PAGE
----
The Assessment Statute Expiration Date (ASED) is the end of the time period in which the IRS can assess tax with respect to a particular tax year. The general rule is that an assessment of tax must be made within three years from the received date of an original tax return or three years from the due date of the original return, whichever is later.
Time to Assess Tax Can Be Extended
If you fail to file your tax return voluntarily, then the IRS can assess tax under the Substitute for Return (SFR) program. If your return was filed under the SFR program it does not set the three-year time limitation for the IRS to assess any additional tax. This means IRS can assess tax and additional tax at any time. If you decide to file your tax return, then a three-year time limitation is set, and the IRS can assess tax during this period. You may refer to Topic No. 153.
The time the IRS can assess tax can be extended if you agree with the IRS by signing a statutory waiver, or extension agreement. If the IRS proposes a waiver to extend the ASED, you can negotiate the proposed time limitation to assess, or refuse to sign the waiver.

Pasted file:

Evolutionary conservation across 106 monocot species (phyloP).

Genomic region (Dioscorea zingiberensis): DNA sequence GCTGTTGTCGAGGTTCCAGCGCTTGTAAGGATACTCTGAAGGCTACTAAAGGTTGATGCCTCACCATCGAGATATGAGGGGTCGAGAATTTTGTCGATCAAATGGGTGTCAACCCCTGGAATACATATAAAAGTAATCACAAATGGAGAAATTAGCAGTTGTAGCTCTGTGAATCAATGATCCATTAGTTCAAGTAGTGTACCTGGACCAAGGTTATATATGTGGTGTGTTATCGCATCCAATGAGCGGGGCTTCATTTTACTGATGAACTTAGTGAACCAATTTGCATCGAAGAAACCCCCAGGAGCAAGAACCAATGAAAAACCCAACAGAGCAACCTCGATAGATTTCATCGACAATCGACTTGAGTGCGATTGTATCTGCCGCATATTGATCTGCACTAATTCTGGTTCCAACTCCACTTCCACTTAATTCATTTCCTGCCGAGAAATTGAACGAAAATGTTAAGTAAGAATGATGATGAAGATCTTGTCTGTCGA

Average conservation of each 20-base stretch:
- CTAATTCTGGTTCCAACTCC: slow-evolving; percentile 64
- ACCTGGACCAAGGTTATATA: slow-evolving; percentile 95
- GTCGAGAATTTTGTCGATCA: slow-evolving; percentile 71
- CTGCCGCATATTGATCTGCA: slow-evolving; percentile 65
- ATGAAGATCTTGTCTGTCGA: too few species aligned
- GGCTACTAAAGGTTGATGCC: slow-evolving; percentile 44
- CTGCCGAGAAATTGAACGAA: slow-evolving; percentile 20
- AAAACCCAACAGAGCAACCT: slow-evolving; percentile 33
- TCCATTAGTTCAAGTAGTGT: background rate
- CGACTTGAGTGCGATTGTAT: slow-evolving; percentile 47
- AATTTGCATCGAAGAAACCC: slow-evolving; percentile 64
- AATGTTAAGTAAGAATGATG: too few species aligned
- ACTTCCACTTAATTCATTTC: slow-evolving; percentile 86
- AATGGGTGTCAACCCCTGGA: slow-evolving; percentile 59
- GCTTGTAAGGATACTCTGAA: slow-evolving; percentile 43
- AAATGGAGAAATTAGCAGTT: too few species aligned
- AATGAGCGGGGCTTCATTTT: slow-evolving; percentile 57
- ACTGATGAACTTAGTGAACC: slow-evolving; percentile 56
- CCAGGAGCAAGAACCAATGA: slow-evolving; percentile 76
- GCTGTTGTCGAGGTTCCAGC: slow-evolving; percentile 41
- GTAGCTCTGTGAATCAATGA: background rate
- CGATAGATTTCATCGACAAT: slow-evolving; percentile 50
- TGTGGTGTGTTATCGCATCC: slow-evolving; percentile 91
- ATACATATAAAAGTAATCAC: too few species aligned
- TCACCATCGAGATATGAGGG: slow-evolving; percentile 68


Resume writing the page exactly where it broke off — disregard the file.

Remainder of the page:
If you omitted more than 25% of your gross income from a tax return, the time the IRS can assess additional tax increases from three to six years from the date your tax return was filed.
If you file a false or fraudulent return with the intent to evade tax, the IRS has an unlimited amount of time to assess tax.
The IRS cannot assess tax after the time limitation period for assessment has expired.
Additional information on the expiration for the time to assess tax and the length of extensions can be found in Publication 1035.